Hammarskjold was reportedly ‘devastated for days’ after the news of Lumumba’s torture and death, but he also thought it was ‘an entirely senseless act’ (Melber, 7), when it was clearly planned and purposefull. He makes reference to ‘the winds of change’, in Harold Macmillan’s famous phrase. But the winds of reaction were then as or more powerful, and they eminated directly from Pretoria and Salisbury.

The Sharpville Massacre occurred on 21 March 1960, when 69 carefully peaceful marchers were shot dead that day. The British diplomat, Brian Urquhart, said: ‘The assassination was condoned by the United States, which feared that Lumumba was becoming an African Fidel Castro.’

The UN, with its policy of non-interference in the internal affairs of the Congo, abandoned Lumumba. President Kwame Nkrumah’s eulogy was firm: The UN ‘not only failed to maintain the law and order [they’d been invited to preserve], but also denied to the lawful government…all other means of self-protection’. They failed ‘to prevent his arrest by mutineers or his transfer through the use of airfields under [their] control, into the hands of the Belgian dominated government of Katanga’ (De Witte, 2001, 149).

By 1958-1960, Lumumba had ‘broke[n] away from the Congolese elite and its bourgeois ambitions.’ He resolutely decided upon full decolonisation to benefit the people, and tried to ‘shape a nationalism based on three political pillars: revolutionary and coherent nationalism, political action relying on a mass movement, and an internationalist perspective’ (De Witte, 176).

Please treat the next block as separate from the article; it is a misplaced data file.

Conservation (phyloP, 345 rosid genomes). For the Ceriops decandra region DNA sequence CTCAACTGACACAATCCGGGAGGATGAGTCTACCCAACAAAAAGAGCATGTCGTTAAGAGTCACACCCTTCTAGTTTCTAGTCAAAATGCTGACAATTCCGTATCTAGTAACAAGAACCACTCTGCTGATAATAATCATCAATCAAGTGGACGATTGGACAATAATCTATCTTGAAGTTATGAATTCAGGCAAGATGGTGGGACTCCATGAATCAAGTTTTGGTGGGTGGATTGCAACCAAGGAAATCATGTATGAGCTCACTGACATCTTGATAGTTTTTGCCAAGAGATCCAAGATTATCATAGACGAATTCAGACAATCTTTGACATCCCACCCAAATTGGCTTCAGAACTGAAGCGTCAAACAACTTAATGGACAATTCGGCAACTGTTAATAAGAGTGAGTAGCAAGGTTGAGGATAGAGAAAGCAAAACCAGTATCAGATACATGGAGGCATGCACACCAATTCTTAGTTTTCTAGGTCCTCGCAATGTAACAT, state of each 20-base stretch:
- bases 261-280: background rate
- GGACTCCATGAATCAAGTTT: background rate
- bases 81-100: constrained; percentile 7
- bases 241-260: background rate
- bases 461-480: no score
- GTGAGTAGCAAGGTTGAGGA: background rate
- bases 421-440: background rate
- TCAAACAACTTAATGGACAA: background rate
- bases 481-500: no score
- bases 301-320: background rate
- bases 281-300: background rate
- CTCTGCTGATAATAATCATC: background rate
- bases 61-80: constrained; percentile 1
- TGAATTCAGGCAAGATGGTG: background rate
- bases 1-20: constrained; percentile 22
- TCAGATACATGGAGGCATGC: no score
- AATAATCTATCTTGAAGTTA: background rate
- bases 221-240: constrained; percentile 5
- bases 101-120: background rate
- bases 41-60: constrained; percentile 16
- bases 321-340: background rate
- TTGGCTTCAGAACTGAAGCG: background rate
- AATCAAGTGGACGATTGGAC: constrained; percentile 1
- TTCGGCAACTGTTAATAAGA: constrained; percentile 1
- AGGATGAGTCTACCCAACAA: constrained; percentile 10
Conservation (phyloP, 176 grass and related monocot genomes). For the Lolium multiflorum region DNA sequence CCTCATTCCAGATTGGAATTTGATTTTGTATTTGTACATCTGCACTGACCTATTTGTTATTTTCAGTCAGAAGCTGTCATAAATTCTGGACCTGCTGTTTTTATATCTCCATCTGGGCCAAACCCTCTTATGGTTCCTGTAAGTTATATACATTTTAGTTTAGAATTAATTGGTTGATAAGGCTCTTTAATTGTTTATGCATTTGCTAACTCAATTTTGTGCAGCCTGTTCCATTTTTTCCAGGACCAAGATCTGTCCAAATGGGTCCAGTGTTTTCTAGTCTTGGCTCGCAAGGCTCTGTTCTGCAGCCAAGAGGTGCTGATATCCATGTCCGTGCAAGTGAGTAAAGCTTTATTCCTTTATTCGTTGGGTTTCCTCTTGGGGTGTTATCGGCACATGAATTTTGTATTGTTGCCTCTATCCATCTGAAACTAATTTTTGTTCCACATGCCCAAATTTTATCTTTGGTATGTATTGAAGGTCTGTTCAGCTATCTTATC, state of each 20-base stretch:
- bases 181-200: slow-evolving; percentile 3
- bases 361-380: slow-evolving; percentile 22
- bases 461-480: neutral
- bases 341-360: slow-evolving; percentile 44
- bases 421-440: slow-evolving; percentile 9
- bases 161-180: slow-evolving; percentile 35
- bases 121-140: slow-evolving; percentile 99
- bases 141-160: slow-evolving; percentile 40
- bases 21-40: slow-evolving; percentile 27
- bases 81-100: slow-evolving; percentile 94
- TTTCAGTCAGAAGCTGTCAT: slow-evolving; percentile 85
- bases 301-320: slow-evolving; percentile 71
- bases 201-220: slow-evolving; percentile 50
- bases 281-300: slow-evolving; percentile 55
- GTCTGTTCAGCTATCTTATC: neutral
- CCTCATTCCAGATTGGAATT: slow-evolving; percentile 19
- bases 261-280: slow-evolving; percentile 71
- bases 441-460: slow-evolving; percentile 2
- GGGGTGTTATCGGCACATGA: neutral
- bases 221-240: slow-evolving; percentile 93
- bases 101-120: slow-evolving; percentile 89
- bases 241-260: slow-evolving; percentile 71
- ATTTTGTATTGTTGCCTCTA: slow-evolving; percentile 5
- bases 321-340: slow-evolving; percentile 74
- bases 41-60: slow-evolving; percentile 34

He faced implacable, ruthless opposition, which stemmed down from President Eisenhower. Hammarskjold was a leading Swedish diplomat, completely out of his depth in Congo. He was killed when his DC-6 aircraft (‘Albertina’) was brought down near Ndola on 18 September 1961. Though information still remains hidden, the likelihood is that it was shot down by a Fouga aircraft operating out of Katanga.

In contrast to the ten weeks accorded Lumumba, Mobutu remained in power for over 30 years until July 1997. His presidency was outstanding for its despotism, corruption (one of the world’s richest men) and the neglect of the needs of the people, backed throughout by international political and financial institutions. In the lifetime of Pierre Mambele, a taxi-driver in Kinshasa, ‘Congo had gone from brutal Belgian colonialism, to brief independence under Patrice Lumumba to dictatorshup under Mobutu before the Kabila clan took over. He had met Lumumba at rallies in Kisangani (Stanleyville), and liked him.’[3] In destroying Lumumba and preserving Mobutu the major Western and regional powers inflicted grave harm on the Congolese.

Notes.

1) Cordier with Ralph Bunche were two American members of the small ‘Congo Club’ of staff members involved both in the Secretariat and on the ground. Conor Cruise O’Brien and Rajeshwar Dayal were others. These officials, in the words of Nzongola-Ntalala, “shared a common Cold War outlook with Western policy makers”. Ralph Bunche’s difficulties with Lumumba were a strong example of the political clashes that occurred (Melber, 88-89).

2) Ronan Bennett offers a vivid account of Lumumba and his circle at this time, including Larry Devlin, CIA station chief in Elisabethville, a key plotter on the ground, The Catastrophist (1997).

3) ‘Obituary: Pierre Mambele’. The Economist, 20 July 2019.